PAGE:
Owen Murphy and Ryan Cermak are now professional baseball players. The two early round MLB draft picks from Riverside have both signed contracts with their respective teams.
Murphy, who was chosen by the defending World Series champion Atlanta Braves with the 20th pick of the first round, signed his contract on July 23 at Atlanta’s Truist Field. Murphy, a 6-1, 190 pound right-handed pitcher, is reportedly receiving a $2.56 million signing bonus. The 18-year-old Murphy, who just graduated from Riverside- Brookfield High School in May, flew to Atlanta Saturday with his parents Mike and Lynda Murphy. After signing his contract Murphy and his parents were given prime seats for the Braves game Saturday and watched the Braves defeat the Los Angeles Angels 7-2. During the game Murphy was introduced to the crowd on the stadium Jumbotron.
Cermak, 21, who was chosen by the Tampa Bay Rays in the second round of the draft with the 71st overall pick, signed his contract Monday evening at the Rays offices at Tampa’s Tropicana Field.
“I’m pumped,” Cermak told the Landmark in a telephone interview Monday evening when he got back to his hotel after signing his contract. “Just saying out loud that I’m officially a Tampa Bay Ray is the most exciting thing to me. I’ve dreamt of this moment since I was a kid, to say something like that.”
Cermak, a 6-2, 215 pound power hitting center fielder with a rare combination of speed and power, has played baseball for the past three years at Illinois State University after graduating from RBHS in 2019. This season Cermak hit .340 at Illinois State and belted 19 home runs, including a 470 foot drive against Kansas. He is considered an elite defender. He was named the Missouri Valley Conference defensive player of the year for the past two years and won a college Gold Glove award this year.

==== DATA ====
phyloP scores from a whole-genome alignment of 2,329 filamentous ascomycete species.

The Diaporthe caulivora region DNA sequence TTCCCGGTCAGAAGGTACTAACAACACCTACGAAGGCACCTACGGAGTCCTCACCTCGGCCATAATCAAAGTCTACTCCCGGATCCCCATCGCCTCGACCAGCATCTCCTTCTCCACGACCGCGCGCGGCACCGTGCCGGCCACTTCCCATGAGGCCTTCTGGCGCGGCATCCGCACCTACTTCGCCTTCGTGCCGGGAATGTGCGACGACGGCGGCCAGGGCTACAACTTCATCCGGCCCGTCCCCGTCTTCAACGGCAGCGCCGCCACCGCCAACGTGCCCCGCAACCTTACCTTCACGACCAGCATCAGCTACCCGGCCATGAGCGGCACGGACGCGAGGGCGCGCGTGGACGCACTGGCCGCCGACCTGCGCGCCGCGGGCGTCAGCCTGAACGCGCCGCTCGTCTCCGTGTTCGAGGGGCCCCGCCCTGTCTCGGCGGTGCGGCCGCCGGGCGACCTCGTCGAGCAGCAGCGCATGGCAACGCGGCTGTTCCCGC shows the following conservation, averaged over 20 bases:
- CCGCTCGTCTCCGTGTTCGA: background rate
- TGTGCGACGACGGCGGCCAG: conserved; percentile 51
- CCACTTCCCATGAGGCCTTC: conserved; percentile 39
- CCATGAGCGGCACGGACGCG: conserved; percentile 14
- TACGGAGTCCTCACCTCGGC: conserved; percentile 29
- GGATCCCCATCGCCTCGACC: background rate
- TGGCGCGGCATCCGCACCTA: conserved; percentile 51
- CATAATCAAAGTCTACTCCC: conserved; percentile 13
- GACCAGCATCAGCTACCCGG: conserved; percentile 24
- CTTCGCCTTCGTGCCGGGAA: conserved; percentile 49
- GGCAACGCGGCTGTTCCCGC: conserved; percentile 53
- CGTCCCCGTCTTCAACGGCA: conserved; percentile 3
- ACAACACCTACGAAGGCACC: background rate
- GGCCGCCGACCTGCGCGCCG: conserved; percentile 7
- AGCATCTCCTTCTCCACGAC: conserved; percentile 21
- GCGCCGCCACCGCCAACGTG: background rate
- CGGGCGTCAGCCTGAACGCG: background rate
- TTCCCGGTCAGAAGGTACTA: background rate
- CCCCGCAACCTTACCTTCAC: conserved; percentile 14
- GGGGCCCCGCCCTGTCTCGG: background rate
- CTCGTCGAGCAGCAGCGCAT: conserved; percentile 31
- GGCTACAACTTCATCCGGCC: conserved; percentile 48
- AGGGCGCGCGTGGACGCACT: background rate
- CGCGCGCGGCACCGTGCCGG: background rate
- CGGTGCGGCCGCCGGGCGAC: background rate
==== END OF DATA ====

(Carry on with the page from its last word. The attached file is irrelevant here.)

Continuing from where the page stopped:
Cermak declined to say what his signing bonus was but the so called slot value of his spot in the draft calls for a $929,500 signing bonus. Each pick in the first 10 rounds of the draft is assigned a slot value but teams can sign players for more or less than the slot value, though the bonus can be no lower than 75 percent of the slot value if a player participated in medical evaluations at the MLB draft combine as Cermak and Murphy both did. Cermak also declined to say whether he signed for above or below slot value.
Murphy, who was picked higher than he was projected to go in the draft, signed for about 75 percent of his $3,407,400 slot value. Murphy could not be reached for comment on Monday.
Murphy and Cermak are both initially assigned to their team’s respective spring training sites and will be only about 50 miles away from each other. Murphy arrived at the Braves spring training facility in Sarasota, Florida on Sunday and Cermak is heading to the Rays facility in Port Charlotte, Florida. Later this summer both are expected to be assigned to minor league teams and they may face each other in a minor league game.
Cermak plans to make Florida his home in the offseason and establish permanent residence there.
“I’ll probably go home for a week or so (after the season), but then I’m eventually wanting to move out to the Port Charlotte area and train there,” Cermak said.
Cermak said he has played in baseball tournaments in Florida and really likes the area. The warm winter weather in Florida will make baseball workouts easier to do in the offseason than working out indoors if he spent the winter in Riverside.
“This is where I’ve always wanted to live,” Cermak said.